6. Beware of guarantees.
If anyone tells you that your investment is “guaranteed”, that should cause some concern. All investments carry risks, and personal guarantees (especially oral ones) are rarely a means to get your money back. Loans can be very risky if not properly secured, even if you were approached to do it or even if you receive a promissory note. If you are told that the loan or investment is "secured”, hire an attorney to document the security interest and verify the collateral. (See Number 8.)
5. Beware of secret trading strategies, offshore investments, commodity or currency (FOREX) trading, futures, options and minerals.
Avoid anyone who credits a highly complex or secretive investing technique or touts unusual success. Legitimate professionals should be able to explain clearly what they are doing and how they make money. And if the individual is really making as much money with their strategy as they say they are, they shouldn't need yours. These types of "alternative" investments always involve extremely high risk, despite what you were told.
4. Work through licensed stock brokers or investment advisors.
Investing in a private (unregistered) offer would require you to ask whether the promoter is licensed to sell you the investment, the regulator who issued the license, and whether the license has ever been revoked or suspended. A legitimate securities salesperson must be properly licensed under any circumstances. If you are suspicious about the legitimacy of the license, or had problems in the past, contact the Utah Division of Securities at (801) 530-6600 or look at FINRA's Broker Check website (https://brokercheck.finra.org/).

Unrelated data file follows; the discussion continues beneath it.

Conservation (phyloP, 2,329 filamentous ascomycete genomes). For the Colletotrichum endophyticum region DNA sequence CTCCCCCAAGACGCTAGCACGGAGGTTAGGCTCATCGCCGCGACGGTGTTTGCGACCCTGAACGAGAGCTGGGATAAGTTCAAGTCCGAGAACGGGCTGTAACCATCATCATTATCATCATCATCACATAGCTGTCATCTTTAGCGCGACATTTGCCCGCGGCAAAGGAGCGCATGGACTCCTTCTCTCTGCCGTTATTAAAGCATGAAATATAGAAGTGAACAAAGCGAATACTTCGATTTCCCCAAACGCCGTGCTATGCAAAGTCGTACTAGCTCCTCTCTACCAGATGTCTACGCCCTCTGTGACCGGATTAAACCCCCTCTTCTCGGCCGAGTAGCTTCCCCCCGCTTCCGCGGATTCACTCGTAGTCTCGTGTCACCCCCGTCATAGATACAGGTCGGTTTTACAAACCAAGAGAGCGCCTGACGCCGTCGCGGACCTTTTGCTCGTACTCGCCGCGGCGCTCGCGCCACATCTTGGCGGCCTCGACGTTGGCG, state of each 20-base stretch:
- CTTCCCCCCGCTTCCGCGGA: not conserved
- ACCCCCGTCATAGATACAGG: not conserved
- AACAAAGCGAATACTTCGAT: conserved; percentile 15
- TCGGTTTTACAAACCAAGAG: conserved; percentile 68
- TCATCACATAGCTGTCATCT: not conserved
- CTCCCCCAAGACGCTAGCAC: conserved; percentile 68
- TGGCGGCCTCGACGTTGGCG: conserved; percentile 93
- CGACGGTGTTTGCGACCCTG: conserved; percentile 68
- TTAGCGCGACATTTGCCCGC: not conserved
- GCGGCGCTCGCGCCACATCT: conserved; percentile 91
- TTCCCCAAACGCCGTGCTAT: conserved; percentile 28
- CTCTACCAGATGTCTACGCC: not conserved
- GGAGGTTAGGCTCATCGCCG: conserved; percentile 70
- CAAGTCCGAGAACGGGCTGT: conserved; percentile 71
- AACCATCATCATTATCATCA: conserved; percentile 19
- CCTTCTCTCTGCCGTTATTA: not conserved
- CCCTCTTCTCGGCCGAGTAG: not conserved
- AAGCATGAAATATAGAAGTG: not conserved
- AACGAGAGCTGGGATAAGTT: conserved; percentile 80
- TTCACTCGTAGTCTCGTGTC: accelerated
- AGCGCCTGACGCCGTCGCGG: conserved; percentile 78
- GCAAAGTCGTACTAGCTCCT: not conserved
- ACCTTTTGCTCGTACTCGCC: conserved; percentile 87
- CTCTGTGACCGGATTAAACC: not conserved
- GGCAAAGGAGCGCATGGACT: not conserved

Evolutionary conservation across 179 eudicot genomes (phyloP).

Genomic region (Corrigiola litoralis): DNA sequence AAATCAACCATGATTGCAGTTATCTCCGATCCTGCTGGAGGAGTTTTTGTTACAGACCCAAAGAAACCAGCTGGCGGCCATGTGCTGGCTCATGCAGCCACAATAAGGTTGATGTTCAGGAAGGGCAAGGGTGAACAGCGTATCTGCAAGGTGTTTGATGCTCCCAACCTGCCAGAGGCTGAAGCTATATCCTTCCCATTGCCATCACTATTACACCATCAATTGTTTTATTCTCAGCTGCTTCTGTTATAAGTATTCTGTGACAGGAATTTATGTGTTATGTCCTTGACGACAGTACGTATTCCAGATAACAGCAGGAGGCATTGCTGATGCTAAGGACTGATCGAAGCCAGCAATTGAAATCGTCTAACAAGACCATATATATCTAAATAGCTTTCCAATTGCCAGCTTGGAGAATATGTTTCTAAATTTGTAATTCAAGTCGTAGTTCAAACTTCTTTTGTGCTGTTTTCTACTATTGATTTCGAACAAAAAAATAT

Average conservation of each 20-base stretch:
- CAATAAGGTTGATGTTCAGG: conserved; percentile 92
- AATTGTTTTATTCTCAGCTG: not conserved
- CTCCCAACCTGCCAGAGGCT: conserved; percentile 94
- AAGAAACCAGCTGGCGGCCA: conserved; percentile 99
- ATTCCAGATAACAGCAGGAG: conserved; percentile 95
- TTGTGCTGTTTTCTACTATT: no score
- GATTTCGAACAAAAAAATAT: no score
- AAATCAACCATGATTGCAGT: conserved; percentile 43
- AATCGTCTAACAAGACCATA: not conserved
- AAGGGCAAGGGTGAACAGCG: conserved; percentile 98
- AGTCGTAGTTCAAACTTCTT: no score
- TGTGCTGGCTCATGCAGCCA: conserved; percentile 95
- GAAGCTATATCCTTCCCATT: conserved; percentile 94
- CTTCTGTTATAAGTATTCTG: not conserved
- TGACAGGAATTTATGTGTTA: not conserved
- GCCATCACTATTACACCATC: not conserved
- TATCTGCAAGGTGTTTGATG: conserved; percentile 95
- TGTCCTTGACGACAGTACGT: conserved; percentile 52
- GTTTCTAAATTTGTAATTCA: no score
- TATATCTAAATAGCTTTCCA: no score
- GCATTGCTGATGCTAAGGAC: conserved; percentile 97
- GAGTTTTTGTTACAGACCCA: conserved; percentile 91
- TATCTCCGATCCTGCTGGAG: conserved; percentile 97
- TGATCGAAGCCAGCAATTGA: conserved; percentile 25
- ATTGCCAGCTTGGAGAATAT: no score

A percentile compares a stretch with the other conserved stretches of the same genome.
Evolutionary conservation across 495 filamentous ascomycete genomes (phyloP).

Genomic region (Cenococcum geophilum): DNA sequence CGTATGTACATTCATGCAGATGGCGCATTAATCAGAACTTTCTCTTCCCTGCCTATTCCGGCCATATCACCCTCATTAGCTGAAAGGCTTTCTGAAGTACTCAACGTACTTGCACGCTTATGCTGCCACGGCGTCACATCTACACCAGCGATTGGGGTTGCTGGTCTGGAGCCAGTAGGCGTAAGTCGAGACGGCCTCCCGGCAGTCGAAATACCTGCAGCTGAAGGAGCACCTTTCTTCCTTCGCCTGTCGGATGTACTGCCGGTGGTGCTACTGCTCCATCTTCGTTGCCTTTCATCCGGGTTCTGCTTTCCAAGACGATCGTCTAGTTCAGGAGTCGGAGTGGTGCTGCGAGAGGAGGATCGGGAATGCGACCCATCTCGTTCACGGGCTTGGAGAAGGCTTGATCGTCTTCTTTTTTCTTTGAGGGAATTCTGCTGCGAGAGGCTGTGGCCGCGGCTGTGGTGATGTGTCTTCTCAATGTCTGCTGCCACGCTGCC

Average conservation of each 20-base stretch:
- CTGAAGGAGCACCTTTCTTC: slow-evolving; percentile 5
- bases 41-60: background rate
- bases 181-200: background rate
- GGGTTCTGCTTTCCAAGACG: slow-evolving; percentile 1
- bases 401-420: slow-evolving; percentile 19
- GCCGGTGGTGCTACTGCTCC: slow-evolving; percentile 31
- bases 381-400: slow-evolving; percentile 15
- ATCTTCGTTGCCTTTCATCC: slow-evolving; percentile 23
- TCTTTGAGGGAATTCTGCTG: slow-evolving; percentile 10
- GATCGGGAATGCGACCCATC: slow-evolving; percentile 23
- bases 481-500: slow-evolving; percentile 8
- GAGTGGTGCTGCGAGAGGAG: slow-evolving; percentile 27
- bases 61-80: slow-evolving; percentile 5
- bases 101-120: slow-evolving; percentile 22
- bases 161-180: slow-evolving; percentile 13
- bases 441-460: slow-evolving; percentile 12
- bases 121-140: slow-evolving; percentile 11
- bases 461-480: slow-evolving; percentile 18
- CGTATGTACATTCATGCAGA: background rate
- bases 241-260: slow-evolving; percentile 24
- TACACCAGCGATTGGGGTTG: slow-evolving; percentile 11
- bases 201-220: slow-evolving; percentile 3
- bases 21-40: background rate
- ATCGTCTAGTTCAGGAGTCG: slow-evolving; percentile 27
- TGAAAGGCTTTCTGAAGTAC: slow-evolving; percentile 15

3. Don't invest with friends and neighbors.
It may seem like doing business with someone you know and trust would be safer, but that is simply not true. All investing involves risks. Trusting the individual soliciting the investment does not mean that the investment itself is good. Trust but verify; and if things go badly or you start to see red flags, do not hesitate to aggressively protect your interests.
2. Keep church out of investing.
If someone pitching an investment to you casually mentions that they used to be a bishop, a nun or in some other church position, watch out! Church positions are not relevant to investment decisions, so beware of those who bring these issues to the table.
1. If it sounds too good to be true, it probably is.
If you are thinking about putting money into an alternative, unregistered, or unregulated investment that promises abnormally high returns, be careful! The fact that others may have been getting their promised returns doesn’t mean you will. All Ponzi Schemes eventually implode, and you may be left holding the bag.